Health October 2015

Detecting oral cancer early

Be aware of the warning signs

  • Oral cancer deaths can be reduced with early detection, treatment
  • Certain lifestyles put patients at more risk
  • Heed warning signs, visit your dentist every six months

Dentists primarily have an image of only “drilling and filling” patients; however, we also are in tune with detecting any abnormalities in the mouth. Checking for signs of oral cancer is part of a regular dental check-up.

In the UK, there are currently over 5,000 cases of oral cancer each year—2% of total cancer cases—and about 1,850 related deaths. In the US, oral cancer accounts for roughly 2% of all cancers diagnosed annually. About 36,500 people will be diagnosed with oral cancer every year, and about 7,900 will die from the disease.

The five-year survival rate for those with localised disease at diagnosis is 63% compared with 32% for those in whom the cancer has spread to other parts of the body. With early detection and timely treatment, deaths from oral cancer can be dramatically reduced.

The incidence of oral cancer in the UK has been increasing since the mid 1970s and, during the past decade, it has increased by more than 34%. The disease is more common in males.

Certain lifestyles put patients at risk of oral cancer. Early detection is possible and dental professionals can catch the warning signs. Tissue changes in the mouth that might signal the beginnings of cancer can often be seen and felt early. However, changing habits and lifestyles that are risk factors for this disease is difficult and slow. This is what makes the early detection of lesions that are malignant (pre-cancer) or potentially malignant through case detection so important.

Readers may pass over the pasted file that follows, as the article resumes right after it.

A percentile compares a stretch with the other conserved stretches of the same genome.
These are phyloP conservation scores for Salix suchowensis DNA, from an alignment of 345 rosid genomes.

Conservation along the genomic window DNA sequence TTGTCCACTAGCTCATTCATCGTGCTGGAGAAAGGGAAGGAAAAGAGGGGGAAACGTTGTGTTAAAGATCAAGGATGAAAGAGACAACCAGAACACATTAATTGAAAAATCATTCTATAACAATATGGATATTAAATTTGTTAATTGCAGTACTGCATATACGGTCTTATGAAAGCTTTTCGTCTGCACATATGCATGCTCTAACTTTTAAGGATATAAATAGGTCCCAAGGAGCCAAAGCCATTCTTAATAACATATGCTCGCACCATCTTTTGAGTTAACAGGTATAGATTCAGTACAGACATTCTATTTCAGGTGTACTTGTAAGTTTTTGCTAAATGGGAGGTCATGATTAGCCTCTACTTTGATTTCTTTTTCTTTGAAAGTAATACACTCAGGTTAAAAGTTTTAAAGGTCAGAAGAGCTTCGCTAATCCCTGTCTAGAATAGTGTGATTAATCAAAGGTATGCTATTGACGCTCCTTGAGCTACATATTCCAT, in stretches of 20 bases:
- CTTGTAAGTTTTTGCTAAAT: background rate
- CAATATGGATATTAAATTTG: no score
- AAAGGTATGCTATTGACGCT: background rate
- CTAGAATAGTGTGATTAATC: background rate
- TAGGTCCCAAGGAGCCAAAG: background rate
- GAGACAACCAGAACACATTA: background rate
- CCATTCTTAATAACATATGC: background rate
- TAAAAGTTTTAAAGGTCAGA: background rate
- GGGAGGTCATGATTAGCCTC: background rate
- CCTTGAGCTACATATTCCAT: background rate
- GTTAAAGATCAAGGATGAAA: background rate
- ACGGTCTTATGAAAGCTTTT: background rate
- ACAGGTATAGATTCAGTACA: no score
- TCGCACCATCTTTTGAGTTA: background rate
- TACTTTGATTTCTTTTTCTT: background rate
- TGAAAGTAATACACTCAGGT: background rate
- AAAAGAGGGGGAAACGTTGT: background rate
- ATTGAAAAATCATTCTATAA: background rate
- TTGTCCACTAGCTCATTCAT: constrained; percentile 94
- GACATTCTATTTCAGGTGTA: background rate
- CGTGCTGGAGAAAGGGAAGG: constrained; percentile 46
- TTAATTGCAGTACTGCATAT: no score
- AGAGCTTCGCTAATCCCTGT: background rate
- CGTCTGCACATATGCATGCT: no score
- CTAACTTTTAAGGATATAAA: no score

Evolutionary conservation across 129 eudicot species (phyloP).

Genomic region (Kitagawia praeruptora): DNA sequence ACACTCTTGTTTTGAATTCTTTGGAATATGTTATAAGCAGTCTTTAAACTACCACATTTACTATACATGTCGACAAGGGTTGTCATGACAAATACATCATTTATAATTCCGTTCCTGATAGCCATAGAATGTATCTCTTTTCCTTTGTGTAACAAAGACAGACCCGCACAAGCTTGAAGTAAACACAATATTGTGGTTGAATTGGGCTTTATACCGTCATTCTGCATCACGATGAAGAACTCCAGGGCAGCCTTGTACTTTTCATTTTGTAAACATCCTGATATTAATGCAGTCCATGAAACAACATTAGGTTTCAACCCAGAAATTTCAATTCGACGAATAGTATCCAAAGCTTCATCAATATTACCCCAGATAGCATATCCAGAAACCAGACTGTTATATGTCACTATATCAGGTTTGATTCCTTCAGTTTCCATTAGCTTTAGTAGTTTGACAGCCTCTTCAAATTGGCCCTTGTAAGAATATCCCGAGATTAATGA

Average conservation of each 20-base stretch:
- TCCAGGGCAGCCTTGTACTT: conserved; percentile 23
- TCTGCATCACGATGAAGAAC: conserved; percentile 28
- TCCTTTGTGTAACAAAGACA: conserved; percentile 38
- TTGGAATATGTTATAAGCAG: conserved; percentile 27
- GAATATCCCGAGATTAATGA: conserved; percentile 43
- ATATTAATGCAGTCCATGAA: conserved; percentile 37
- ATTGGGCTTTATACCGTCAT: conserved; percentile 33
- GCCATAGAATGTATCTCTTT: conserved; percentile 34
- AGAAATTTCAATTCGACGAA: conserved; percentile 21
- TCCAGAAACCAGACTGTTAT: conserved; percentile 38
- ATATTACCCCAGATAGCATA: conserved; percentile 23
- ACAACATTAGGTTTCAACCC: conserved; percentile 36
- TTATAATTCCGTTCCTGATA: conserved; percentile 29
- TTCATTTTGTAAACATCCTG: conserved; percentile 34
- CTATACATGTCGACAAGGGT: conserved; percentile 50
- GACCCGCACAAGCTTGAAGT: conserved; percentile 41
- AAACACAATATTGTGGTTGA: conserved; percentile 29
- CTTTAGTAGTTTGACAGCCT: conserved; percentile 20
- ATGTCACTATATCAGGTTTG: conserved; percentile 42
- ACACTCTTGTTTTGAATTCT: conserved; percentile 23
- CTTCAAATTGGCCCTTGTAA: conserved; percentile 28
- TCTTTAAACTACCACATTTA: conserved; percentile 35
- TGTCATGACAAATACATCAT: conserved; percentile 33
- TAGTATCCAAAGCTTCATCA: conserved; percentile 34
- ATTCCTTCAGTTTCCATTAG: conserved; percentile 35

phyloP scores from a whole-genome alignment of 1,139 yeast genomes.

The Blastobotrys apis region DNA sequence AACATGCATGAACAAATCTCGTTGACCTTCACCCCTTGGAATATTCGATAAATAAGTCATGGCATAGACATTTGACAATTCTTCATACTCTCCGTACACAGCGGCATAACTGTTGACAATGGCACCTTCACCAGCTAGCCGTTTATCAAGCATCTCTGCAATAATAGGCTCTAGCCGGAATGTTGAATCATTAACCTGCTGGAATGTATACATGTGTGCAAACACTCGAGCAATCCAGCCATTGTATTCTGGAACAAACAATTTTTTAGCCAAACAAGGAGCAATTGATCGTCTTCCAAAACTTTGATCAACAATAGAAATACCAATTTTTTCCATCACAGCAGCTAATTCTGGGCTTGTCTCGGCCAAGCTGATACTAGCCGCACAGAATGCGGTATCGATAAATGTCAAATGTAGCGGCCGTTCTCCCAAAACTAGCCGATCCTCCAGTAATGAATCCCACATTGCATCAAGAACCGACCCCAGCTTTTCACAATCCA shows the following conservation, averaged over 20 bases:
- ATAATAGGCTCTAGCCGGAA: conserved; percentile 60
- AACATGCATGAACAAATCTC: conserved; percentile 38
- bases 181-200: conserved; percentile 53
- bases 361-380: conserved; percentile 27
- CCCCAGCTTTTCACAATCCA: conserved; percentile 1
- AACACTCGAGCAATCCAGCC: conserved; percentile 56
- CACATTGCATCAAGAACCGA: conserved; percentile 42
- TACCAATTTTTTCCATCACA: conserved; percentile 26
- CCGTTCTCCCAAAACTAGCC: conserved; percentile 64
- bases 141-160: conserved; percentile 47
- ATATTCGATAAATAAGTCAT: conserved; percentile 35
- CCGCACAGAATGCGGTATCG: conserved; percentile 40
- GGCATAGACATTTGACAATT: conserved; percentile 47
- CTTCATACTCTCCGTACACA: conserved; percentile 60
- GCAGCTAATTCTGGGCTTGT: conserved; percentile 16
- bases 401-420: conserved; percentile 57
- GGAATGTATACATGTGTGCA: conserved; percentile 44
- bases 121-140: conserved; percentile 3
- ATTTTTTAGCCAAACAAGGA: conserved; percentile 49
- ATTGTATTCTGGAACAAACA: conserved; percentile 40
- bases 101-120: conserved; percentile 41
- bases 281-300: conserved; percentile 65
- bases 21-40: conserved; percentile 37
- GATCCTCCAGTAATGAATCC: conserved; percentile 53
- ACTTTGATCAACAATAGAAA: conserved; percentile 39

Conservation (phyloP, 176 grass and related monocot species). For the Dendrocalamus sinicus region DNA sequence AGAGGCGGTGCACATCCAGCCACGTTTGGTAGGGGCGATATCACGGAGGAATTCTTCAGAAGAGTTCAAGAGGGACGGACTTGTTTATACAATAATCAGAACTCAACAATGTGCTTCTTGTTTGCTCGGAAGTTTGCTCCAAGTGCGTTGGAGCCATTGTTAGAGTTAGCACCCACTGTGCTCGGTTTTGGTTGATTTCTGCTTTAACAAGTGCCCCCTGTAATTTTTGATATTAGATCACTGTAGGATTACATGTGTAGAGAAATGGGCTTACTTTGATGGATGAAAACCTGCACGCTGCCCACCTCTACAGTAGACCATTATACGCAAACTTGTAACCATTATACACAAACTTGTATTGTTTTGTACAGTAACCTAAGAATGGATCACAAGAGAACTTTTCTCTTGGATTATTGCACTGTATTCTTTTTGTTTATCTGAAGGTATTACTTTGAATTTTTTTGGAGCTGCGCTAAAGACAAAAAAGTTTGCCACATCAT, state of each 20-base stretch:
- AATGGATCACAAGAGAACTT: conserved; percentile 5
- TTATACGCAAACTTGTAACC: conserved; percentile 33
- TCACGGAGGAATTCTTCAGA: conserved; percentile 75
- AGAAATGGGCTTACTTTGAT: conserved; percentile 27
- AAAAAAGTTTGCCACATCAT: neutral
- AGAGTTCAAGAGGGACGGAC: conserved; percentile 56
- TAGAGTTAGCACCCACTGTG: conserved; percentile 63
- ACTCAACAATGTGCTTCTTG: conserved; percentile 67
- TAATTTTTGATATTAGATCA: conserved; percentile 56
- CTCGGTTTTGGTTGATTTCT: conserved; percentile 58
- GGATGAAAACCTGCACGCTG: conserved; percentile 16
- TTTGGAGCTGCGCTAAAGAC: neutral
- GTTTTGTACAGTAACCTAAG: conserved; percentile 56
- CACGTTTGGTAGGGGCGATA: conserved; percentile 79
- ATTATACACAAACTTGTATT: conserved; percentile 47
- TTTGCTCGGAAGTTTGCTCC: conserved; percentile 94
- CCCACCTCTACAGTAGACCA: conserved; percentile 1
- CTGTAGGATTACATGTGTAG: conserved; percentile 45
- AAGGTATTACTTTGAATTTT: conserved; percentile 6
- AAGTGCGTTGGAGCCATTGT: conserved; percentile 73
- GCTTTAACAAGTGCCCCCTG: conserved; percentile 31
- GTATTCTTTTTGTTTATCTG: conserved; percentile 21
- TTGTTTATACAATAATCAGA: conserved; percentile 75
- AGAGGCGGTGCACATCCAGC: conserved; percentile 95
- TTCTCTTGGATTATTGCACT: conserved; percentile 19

Warning signs

  • Lumps or thickening in the oral soft tissues
  • Soreness or a feeling that something is caught in the throat
  • Difficulty swallowing or chewing, ear pain or difficulty moving the jaw or tongue
  • Hoarseness, numbness of the tongue or other areas of the mouth
  • Red or white, inflamed areas of the mouth that seem to grow in size and cause pain

If any of these symptoms persist for more than two weeks, a thorough examination and laboratory tests are necessary. It is important to note that dental professionals cannot diagnose cancer during examinations. Oral cancer can be diagnosed only with a biopsy, when a sample of tissue in the area is removed and examined under a microscope. However, we can identify suspicious-looking areas or growths that may need further evaluation.

The British Dental Association recommends no fewer than one oral cancer check per year. For high risk patients, numerous checks are recommended.

Risk factors include:

Tobacco and alcohol

Most cases of oral cancer are linked to cigarette smoking, heavy alcohol consumption, or the use of both tobacco and alcohol. The intake of both tobacco and alcohol poses a much greater risk than the use of either substance alone. The Centers for Disease Control and Prevention in the US consider heavy drinking to be an average of two drinks a day or more for men, and an average of more than one drink a day for women.

Human papillomavirus

Infection with this sexually transmitted virus has been linked to a subset of oral cancers.


Risk of oral cancer increases with age, and most often occurs in people over the age of 40.

Sun exposure

This can cause cancer of the lips.


A diet low in fruits and vegetables may play a role in oral cancer development.